Tuesday, August 3, 2021
Staff Spotlight is a series that highlights and celebrates the dedicated staff of International Institute of Los Angeles.
As a Family Child Care (FCC) Coordinator with IILA’s Child Development Division, Pamela Kwok provides monthly trainings to child care providers on child development, health and safety, and curriculum planning to ensure they maintain high quality and compliance with government standards; provides quarterly trainings to parents on child development, nutrition, and social skills for children; and handles issues between parents and providers.
Pamela has been with IILA for 34 years and will be retiring at the end of August 2021.
Prior to IILA, Pamela was a school social worker for visually disabled children in Hong Kong. When Pamela first started in 1987, there were only 4 licensed FCC providers and very few safety and quality standards. When California enacted numerous requirements for providers in the ‘90s (like first aid, CPR, and other health and safety codes), Pamela saw that many Chinese-speaking providers had difficulty keeping up and that there was a great need to make state guidelines accessible. Pamela took child development courses in college, gained a better understanding of child care principles, and began to translate materials and resources to ensure that FCCs could meet the new guidelines.
When the LA County Office of Education was given federal funding in 2000 to develop the Child Care Training Institute, no services were available in Chinese. Pamela went to the director to advocate for Chinese-language materials, helped translate content, and got Chinese trainings implemented. Around 2006, when Pamela learned about funding to provide training from the Southern California Association for the Education of Young Children (SCAEYC) to help providers receive accreditation from the National Association for Family Child Care (NAFCC), she saw an opportunity for Chinese-speaking FCCs to greatly improve their quality of care. Pamela arranged training and translations and ultimately saw 11 providers across LA accredited. These family day care homes were the first—and today still among the very few—Chinese-speaking FCCs to receive this accreditation. These advocacy efforts on behalf of child care centers to have access to resources are among Pamela’s proudest accomplishments with IILA.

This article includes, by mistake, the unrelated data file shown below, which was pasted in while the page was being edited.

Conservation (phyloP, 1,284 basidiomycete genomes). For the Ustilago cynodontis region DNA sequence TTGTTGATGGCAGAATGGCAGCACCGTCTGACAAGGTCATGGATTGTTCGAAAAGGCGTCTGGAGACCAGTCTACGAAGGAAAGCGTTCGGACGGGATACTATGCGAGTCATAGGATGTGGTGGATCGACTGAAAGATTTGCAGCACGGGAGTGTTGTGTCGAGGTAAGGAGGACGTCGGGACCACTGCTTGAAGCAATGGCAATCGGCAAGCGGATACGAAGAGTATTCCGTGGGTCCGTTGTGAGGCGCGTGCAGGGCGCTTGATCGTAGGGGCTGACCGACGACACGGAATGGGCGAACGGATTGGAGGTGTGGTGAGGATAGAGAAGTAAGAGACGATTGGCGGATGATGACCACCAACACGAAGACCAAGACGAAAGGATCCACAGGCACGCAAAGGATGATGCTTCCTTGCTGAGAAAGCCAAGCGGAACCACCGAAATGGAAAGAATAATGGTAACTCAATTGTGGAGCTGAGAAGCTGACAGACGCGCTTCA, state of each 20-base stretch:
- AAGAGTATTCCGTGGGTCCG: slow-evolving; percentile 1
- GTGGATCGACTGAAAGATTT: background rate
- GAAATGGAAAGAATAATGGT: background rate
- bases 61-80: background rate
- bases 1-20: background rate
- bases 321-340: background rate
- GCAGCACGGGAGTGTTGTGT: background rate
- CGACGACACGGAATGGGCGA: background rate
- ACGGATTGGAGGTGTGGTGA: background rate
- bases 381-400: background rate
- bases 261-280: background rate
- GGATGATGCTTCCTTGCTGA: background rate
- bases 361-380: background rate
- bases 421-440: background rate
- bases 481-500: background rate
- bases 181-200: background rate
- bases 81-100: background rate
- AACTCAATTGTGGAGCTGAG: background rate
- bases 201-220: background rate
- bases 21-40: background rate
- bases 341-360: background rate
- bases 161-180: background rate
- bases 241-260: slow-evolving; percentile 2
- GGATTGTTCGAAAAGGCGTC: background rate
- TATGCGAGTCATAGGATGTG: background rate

Has there been a client story that is particularly memorable or meaningful to you?
“There was a child who was 10 months old and her mother found out that the child couldn’t hear and wasn’t being responsive. The mother came to me and asked for help diagnosing her child. The mother didn’t speak English and since I couldn’t speak directly to health care providers over the phone, I went with them to get information and resources at the regional health center. They referred her daughter to so many hearing, speech and cognitive tests, MRIs, and other screenings. I also went with them to UCLA Medical Center and Children’s Hospital. Finally, I took her to the school district and she was able to send her daughter to an early start program that could accommodate her.
“Now the child is a college graduate and is working. But at that time, her mom was so disappointed with so many things. I had to encourage her a lot. Because of the language barrier, Asian parents who don’t speak English often don’t attend school meetings or parent conferences. They feel like those opportunities are not accessible to them. So I encouraged her to start trying to go because she needed to fight for resources for her child. Eventually, the mother started attending and speaking up. She was able to get her daughter approved for language therapy programs. After that, she always attended meetings, took American Sign Language classes, and volunteered in her daughter’s classroom to advocate for her and make sure she had what she needed. Even today, we still talk. Once and a while the mother will call me to talk and catch up.”
How have you seen the impact of the Child Development Division’s work in the community?
“We try to send a message that early childhood educators are very important. Besides the parents, they are the first teacher of the child. If you want a good education for your child, the background of the provider and what resources they have access to are very important. How resources are allocated to different providers has a big impact on children. I think that providers must realize they are very important and that they deserve to get all the resources they can. Thirty years ago, many providers did not have training and resources. They did not feel empowered or taken seriously. I would always tell them that they are not babysitters, they are Early Childhood Educators. We’ve seen a big change now. Everyone needs to recognize the value, power, and importance of these child care providers.”
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